In Fisher v. Ludwig, 6 Cal.App. 144, 148 [ 91 P. 658], the court held: "The elements necessary to the validity of a gift inter vivos have been specifically stated as follows: 1. The donor must be competent to contract. 2.Summary of this case from Estate of Wood
Civ. No. 353.
July 30, 1907.
APPEAL from a judgment of the Superior Court of Placer County, and from an order denying a new trial. J. W. Bartlett, Judge presiding.
The facts are stated in the opinion of the court.
A. K. Robinson, for Appellant.
John M. Fulweiler, for Respondent.
Plaintiff, as administrator, brought the action for the recovery of $5,170, claiming that it belongs to said estate, and that the defendant unlawfully collected and embezzled said amount after the death of said George Ludwig. The defense is that the money was given to defendant by the said George Ludwig sometime previous to his death. The issue is squarely presented by the pleadings, as follows: The complaint alleges:
"That thereafter, to wit, January 29th, 1903, the said George Ludwig, without any consideration therefor and for the purpose that the said indebtedness due to him from the Sacramento Bank aforesaid and represented by said pass-book 22,603 aforesaid might be drawn and collected therefrom and held in trust by the said defendant for his use and benefit, gave to the said defendant a power of attorney of which the following is a copy: 'Sacramento, Jan. 29, 1903. I hereby authorize the Sacramento Bank to pay to Caroline Ludwig any money standing to my credit as a deposit in said bank, represented by pass-book No. 22,603.' "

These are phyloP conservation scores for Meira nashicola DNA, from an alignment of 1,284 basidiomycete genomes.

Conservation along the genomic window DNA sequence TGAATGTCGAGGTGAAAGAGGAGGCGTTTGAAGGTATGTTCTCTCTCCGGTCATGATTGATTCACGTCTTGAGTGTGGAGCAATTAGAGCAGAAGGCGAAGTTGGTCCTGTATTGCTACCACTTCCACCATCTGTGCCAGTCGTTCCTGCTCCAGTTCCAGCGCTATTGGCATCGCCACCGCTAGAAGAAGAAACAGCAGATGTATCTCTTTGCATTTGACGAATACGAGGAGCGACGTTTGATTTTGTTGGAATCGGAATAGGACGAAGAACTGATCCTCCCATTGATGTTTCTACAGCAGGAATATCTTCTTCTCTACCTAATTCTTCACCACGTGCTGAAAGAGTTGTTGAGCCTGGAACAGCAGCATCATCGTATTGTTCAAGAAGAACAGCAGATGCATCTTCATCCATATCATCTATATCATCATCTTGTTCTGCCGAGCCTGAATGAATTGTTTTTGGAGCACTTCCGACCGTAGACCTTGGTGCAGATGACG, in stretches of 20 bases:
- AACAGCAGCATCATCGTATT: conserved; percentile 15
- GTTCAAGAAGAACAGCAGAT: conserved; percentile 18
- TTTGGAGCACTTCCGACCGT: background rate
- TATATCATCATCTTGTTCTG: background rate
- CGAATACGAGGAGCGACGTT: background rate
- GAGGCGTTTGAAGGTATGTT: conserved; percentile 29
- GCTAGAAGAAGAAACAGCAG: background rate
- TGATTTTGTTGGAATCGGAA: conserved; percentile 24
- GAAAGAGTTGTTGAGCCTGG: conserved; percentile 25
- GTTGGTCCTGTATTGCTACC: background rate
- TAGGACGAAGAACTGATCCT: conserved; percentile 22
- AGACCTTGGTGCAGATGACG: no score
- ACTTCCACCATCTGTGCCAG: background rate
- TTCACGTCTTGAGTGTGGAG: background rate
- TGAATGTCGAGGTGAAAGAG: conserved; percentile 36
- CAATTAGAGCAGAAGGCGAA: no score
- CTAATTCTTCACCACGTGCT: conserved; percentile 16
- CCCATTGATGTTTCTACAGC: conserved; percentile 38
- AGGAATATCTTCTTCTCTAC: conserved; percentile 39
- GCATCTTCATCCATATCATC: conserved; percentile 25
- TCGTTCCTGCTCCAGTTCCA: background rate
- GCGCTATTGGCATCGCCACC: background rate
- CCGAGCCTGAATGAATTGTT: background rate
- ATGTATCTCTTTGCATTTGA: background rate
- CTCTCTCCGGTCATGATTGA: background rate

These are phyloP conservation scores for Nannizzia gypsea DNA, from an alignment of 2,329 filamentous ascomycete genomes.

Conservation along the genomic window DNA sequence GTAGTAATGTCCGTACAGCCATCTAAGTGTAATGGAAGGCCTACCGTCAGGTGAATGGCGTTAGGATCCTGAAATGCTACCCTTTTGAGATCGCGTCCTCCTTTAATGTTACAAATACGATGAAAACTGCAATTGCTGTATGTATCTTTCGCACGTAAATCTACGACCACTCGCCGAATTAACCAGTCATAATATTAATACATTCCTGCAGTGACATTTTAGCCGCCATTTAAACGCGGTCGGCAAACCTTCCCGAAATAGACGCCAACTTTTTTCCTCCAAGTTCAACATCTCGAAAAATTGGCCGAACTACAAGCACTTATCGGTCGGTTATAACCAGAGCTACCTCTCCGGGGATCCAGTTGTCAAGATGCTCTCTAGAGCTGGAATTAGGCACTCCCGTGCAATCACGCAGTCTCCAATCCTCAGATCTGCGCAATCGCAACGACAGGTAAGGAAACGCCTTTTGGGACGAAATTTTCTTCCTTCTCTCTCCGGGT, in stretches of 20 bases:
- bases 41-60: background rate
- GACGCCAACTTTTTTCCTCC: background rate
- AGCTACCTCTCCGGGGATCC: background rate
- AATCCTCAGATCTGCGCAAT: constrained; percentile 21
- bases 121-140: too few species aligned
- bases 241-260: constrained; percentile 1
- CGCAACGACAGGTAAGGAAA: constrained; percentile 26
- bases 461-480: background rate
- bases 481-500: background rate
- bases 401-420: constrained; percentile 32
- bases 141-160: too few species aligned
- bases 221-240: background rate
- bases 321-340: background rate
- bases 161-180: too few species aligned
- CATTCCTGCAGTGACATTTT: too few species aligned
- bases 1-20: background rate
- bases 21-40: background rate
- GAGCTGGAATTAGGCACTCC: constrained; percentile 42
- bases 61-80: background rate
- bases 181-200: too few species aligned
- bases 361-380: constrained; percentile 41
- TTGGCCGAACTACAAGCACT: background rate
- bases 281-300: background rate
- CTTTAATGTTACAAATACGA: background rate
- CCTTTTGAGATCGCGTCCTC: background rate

Signed " 'George Ludwig.' "
Defendant denies this allegation and avers "that said George Ludwig, on the 29th day of January, 1903, executed and delivered to Caroline Ludwig, this defendant, for good and valuable consideration, an order, assignment, and transfer to defendant, absolutely and without any reservation, all the sums of money coming to said George Ludwig from, or standing to his credit in said Sacramento Bank as a deposit in said bank in his name and as represented by pass-book No. 22,603, in words and figures as follows, to wit." Then follows the order hereinbefore set out. It is also averred in the answer that "the control and possession of said pass-book No. 22,603 was also delivered to this defendant by said George Ludwig."